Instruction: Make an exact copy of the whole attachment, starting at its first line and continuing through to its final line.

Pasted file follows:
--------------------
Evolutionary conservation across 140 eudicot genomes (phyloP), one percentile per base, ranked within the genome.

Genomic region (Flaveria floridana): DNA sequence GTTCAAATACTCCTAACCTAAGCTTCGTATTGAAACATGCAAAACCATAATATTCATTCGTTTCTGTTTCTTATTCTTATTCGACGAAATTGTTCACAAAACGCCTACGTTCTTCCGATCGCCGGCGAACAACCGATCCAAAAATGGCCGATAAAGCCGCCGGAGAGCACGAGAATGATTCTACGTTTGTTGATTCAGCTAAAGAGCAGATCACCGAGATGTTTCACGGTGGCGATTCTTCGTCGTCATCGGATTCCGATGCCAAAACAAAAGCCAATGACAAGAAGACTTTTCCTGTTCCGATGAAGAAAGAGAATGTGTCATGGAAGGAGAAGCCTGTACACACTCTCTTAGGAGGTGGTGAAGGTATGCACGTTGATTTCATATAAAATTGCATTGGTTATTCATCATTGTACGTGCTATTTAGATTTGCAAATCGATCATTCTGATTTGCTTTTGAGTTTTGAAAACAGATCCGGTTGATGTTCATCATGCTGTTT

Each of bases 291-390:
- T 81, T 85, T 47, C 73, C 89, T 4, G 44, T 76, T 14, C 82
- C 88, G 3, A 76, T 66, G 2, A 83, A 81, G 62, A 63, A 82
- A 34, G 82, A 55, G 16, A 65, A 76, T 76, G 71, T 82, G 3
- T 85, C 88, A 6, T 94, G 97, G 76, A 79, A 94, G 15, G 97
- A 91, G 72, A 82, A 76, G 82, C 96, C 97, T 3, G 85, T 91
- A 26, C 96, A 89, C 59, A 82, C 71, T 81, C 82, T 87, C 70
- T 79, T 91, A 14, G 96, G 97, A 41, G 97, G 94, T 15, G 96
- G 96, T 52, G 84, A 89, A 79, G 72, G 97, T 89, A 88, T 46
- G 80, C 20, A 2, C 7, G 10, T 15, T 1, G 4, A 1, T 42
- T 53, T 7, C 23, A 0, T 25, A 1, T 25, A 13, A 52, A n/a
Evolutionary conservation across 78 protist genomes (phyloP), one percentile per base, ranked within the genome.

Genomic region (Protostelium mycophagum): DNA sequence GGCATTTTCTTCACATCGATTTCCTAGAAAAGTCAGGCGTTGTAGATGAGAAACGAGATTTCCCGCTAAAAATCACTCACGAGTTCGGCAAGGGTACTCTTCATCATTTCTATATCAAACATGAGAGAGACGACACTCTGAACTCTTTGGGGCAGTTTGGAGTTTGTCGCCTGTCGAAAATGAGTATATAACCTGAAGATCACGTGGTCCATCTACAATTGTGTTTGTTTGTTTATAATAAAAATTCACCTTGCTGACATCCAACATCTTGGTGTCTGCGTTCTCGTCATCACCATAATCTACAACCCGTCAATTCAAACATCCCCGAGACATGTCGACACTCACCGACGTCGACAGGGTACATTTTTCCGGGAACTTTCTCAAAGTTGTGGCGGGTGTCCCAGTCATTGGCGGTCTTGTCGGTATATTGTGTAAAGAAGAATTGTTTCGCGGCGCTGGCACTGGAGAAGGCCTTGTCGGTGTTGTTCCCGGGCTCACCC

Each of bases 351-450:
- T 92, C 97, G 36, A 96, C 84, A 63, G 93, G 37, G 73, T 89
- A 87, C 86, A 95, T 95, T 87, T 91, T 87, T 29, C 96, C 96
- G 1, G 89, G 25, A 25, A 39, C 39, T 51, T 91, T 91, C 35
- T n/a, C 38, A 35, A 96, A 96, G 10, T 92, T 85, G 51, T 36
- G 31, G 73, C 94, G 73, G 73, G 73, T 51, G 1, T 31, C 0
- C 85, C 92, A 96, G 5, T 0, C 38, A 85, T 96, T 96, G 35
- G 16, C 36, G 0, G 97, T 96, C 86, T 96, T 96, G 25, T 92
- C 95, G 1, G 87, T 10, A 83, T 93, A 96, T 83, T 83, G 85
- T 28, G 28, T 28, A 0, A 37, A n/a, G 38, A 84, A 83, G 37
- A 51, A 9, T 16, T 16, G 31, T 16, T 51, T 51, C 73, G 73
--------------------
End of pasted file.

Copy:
Evolutionary conservation across 140 eudicot genomes (phyloP), one percentile per base, ranked within the genome.

Genomic region (Flaveria floridana): DNA sequence GTTCAAATACTCCTAACCTAAGCTTCGTATTGAAACATGCAAAACCATAATATTCATTCGTTTCTGTTTCTTATTCTTATTCGACGAAATTGTTCACAAAACGCCTACGTTCTTCCGATCGCCGGCGAACAACCGATCCAAAAATGGCCGATAAAGCCGCCGGAGAGCACGAGAATGATTCTACGTTTGTTGATTCAGCTAAAGAGCAGATCACCGAGATGTTTCACGGTGGCGATTCTTCGTCGTCATCGGATTCCGATGCCAAAACAAAAGCCAATGACAAGAAGACTTTTCCTGTTCCGATGAAGAAAGAGAATGTGTCATGGAAGGAGAAGCCTGTACACACTCTCTTAGGAGGTGGTGAAGGTATGCACGTTGATTTCATATAAAATTGCATTGGTTATTCATCATTGTACGTGCTATTTAGATTTGCAAATCGATCATTCTGATTTGCTTTTGAGTTTTGAAAACAGATCCGGTTGATGTTCATCATGCTGTTT

Each of bases 291-390:
- T 81, T 85, T 47, C 73, C 89, T 4, G 44, T 76, T 14, C 82
- C 88, G 3, A 76, T 66, G 2, A 83, A 81, G 62, A 63, A 82
- A 34, G 82, A 55, G 16, A 65, A 76, T 76, G 71, T 82, G 3
- T 85, C 88, A 6, T 94, G 97, G 76, A 79, A 94, G 15, G 97
- A 91, G 72, A 82, A 76, G 82, C 96, C 97, T 3, G 85, T 91
- A 26, C 96, A 89, C 59, A 82, C 71, T 81, C 82, T 87, C 70
- T 79, T 91, A 14, G 96, G 97, A 41, G 97, G 94, T 15, G 96
- G 96, T 52, G 84, A 89, A 79, G 72, G 97, T 89, A 88, T 46
- G 80, C 20, A 2, C 7, G 10, T 15, T 1, G 4, A 1, T 42
- T 53, T 7, C 23, A 0, T 25, A 1, T 25, A 13, A 52, A n/a
Evolutionary conservation across 78 protist genomes (phyloP), one percentile per base, ranked within the genome.

Genomic region (Protostelium mycophagum): DNA sequence GGCATTTTCTTCACATCGATTTCCTAGAAAAGTCAGGCGTTGTAGATGAGAAACGAGATTTCCCGCTAAAAATCACTCACGAGTTCGGCAAGGGTACTCTTCATCATTTCTATATCAAACATGAGAGAGACGACACTCTGAACTCTTTGGGGCAGTTTGGAGTTTGTCGCCTGTCGAAAATGAGTATATAACCTGAAGATCACGTGGTCCATCTACAATTGTGTTTGTTTGTTTATAATAAAAATTCACCTTGCTGACATCCAACATCTTGGTGTCTGCGTTCTCGTCATCACCATAATCTACAACCCGTCAATTCAAACATCCCCGAGACATGTCGACACTCACCGACGTCGACAGGGTACATTTTTCCGGGAACTTTCTCAAAGTTGTGGCGGGTGTCCCAGTCATTGGCGGTCTTGTCGGTATATTGTGTAAAGAAGAATTGTTTCGCGGCGCTGGCACTGGAGAAGGCCTTGTCGGTGTTGTTCCCGGGCTCACCC

Each of bases 351-450:
- T 92, C 97, G 36, A 96, C 84, A 63, G 93, G 37, G 73, T 89
- A 87, C 86, A 95, T 95, T 87, T 91, T 87, T 29, C 96, C 96
- G 1, G 89, G 25, A 25, A 39, C 39, T 51, T 91, T 91, C 35
- T n/a, C 38, A 35, A 96, A 96, G 10, T 92, T 85, G 51, T 36
- G 31, G 73, C 94, G 73, G 73, G 73, T 51, G 1, T 31, C 0
- C 85, C 92, A 96, G 5, T 0, C 38, A 85, T 96, T 96, G 35
- G 16, C 36, G 0, G 97, T 96, C 86, T 96, T 96, G 25, T 92
- C 95, G 1, G 87, T 10, A 83, T 93, A 96, T 83, T 83, G 85
- T 28, G 28, T 28, A 0, A 37, A n/a, G 38, A 84, A 83, G 37
- A 51, A 9, T 16, T 16, G 31, T 16, T 51, T 51, C 73, G 73